NORIMITSU ONISHI “Decades After War Trials, Japan Still Honors a Dissenting Judge” http://www.nytimes.com/2007/08/31/world/asia/31memo.html
It was not clear why the British and American authorities selected Judge Pal, who had served in Calcutta’s high court and strongly sympathized with the anticolonial struggle in India. As an Asian nationalist, he saw things very differently from the other judges.
In colonizing parts of Asia, Japan had merely aped the Western powers, he said. He rejected the charges of crimes against peace and humanity as ex post facto laws, and wrote in a long dissent that they were a “sham employment of legal process for the satisfaction of a thirst for revenge.” While he fully acknowledged Japan’s war atrocities — including the Nanjing massacre — he said they were covered in the Class B and Class C trials.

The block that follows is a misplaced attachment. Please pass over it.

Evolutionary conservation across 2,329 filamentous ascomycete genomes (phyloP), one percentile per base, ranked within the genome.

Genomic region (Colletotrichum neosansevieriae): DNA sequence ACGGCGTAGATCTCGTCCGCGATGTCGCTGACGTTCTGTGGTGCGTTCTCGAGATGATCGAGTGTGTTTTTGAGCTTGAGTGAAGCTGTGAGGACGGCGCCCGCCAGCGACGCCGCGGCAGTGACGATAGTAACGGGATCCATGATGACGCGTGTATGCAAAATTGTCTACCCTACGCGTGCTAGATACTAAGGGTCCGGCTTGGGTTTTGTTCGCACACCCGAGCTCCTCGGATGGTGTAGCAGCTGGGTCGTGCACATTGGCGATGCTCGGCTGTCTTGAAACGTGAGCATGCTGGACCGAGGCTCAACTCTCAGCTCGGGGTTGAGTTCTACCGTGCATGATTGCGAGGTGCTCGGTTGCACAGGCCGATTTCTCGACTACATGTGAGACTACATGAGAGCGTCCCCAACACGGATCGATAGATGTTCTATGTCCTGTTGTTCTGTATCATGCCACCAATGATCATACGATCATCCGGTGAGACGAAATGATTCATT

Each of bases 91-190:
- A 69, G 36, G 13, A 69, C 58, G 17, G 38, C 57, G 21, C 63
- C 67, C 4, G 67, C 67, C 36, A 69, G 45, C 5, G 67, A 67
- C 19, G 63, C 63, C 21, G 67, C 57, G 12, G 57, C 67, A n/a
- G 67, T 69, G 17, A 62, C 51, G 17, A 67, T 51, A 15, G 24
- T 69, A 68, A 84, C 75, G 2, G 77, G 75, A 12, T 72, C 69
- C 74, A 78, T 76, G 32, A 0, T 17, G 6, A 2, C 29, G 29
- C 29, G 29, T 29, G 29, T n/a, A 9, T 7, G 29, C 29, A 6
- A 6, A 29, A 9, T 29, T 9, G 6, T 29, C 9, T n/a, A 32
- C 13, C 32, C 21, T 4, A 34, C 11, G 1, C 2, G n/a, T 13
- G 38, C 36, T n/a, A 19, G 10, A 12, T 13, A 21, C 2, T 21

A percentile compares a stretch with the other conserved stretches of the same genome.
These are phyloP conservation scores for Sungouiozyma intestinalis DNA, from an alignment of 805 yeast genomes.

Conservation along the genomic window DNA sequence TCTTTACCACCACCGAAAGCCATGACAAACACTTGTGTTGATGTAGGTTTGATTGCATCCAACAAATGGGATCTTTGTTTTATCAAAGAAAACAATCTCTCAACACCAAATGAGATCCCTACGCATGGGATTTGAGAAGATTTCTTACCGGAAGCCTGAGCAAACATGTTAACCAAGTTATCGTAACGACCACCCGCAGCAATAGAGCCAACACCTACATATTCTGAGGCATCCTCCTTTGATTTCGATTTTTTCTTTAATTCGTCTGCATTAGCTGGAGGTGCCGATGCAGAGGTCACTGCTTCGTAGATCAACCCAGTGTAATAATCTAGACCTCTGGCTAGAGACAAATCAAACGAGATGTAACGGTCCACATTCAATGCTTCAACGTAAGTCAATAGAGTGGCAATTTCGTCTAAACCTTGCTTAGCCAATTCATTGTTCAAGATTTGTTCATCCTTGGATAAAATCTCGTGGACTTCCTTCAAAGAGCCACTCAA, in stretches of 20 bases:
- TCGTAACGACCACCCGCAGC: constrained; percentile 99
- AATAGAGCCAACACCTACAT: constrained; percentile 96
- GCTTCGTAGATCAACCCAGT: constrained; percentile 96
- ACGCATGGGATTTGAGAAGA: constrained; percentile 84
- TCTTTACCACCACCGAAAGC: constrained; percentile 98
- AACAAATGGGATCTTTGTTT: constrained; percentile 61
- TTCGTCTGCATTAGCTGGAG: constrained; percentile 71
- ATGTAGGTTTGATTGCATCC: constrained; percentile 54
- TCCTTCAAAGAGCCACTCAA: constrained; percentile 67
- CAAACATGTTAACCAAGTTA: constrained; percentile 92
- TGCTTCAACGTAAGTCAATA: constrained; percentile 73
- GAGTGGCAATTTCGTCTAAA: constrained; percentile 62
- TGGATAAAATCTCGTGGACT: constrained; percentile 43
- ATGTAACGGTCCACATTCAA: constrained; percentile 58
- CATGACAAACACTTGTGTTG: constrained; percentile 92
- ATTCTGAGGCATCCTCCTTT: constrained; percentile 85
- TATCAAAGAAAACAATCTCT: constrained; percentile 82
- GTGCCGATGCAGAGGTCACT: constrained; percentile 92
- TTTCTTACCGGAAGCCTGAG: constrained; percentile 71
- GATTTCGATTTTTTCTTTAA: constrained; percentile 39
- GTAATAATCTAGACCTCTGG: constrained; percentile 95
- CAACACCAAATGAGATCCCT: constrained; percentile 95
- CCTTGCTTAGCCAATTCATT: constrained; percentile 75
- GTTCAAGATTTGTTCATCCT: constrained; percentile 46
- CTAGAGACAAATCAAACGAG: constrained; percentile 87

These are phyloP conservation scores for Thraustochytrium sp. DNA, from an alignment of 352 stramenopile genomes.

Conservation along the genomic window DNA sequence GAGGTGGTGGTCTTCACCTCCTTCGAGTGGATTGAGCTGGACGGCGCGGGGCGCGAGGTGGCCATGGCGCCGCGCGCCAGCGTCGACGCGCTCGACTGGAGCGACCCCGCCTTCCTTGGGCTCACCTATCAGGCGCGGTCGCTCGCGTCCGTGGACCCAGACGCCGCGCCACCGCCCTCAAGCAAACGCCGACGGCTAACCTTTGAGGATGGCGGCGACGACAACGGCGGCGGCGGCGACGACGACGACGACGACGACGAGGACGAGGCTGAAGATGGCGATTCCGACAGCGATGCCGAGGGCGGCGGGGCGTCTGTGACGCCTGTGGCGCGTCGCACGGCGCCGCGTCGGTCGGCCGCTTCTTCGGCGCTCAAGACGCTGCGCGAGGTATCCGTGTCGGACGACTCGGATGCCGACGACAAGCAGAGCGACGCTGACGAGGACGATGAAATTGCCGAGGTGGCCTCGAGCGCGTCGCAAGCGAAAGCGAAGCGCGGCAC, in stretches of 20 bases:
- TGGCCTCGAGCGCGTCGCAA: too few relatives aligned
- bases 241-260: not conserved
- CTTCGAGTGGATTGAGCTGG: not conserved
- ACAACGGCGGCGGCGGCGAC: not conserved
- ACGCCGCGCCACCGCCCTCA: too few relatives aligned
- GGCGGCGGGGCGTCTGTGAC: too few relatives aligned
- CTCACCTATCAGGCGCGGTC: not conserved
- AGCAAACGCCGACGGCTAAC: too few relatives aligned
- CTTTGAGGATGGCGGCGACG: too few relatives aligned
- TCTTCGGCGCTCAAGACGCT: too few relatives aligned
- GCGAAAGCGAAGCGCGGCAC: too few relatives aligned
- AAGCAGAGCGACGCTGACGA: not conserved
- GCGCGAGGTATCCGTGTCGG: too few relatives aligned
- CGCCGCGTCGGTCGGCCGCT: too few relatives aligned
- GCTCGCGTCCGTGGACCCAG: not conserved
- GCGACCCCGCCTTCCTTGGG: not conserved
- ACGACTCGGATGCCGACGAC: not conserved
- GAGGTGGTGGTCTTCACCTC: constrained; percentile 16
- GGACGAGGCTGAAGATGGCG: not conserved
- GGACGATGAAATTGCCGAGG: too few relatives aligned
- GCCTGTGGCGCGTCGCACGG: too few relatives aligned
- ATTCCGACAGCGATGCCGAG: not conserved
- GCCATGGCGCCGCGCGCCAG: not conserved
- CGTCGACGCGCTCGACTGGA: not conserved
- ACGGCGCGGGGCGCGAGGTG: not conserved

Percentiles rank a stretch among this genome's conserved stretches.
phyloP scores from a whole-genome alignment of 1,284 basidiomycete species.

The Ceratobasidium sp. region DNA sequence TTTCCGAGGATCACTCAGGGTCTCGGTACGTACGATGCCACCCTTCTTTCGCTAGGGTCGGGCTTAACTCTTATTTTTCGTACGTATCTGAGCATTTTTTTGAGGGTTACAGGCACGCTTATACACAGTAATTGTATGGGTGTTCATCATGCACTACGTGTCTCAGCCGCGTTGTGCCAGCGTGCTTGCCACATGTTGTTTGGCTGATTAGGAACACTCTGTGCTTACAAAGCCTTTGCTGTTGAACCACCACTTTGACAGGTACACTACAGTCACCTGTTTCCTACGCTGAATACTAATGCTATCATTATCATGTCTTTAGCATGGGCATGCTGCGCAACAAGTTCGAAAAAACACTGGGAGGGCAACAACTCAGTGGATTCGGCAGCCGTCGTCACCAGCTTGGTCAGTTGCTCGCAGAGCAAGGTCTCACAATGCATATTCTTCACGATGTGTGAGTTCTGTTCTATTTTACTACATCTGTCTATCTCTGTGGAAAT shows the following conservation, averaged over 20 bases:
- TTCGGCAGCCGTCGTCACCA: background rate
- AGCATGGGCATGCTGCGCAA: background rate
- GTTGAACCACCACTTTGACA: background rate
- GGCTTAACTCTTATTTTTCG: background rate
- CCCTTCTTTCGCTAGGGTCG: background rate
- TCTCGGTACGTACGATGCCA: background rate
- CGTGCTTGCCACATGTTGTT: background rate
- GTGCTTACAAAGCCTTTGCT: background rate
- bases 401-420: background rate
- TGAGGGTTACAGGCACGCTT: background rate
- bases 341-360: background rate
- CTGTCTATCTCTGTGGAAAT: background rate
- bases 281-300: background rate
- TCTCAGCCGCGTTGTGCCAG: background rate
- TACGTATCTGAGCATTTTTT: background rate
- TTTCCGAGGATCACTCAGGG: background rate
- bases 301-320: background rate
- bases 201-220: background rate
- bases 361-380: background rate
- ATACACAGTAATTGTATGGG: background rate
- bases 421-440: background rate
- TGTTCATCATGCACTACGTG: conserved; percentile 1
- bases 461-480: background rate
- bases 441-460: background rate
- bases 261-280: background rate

Casting subtleties aside, postwar politicians invited Judge Pal to Japan several times and showered him with honors. One of his strongest backers was Nobusuke Kishi, a prime minister in the late 1950s who had been a Class A war criminal suspect but was never charged. Kishi is Mr. Abe’s grandfather and political role model.
“For us, we were extremely grateful for Judge Pal’s presence — there was no other foreigner who said so clearly that Japan wasn’t the only country that had done wrong,” said Hideaki Kase, chairman of the Japan-India Goodwill Association, an organization founded in part because of Judge Pal’s legacy.
But Mr. Kase, who once served as an adviser to Yasuhiro Nakasone, the former prime minister, said that he disagreed with certain parts of Judge Pal’s conclusions, including his acknowledgment of the Nanjing massacre. Describing the massacre as a “complete lie,” Mr. Kase said that Judge Pal had fallen victim to “Chinese and Allied propaganda.”
In many ways, Judge Pal seemed to share the mixed feelings that many Indian anticolonialists had of Japan. As an Asian nation competing with the Western powers, Japan inspired admiration, but also consternation for its colonization of Asia, said Sugata Bose, a historian of South Asia at Harvard.
Mr. Bose said his great-uncle Subhash Chandra Bose, the Indian independence movement leader, criticized Japan’s invasion of China but allied himself with Japan against the British.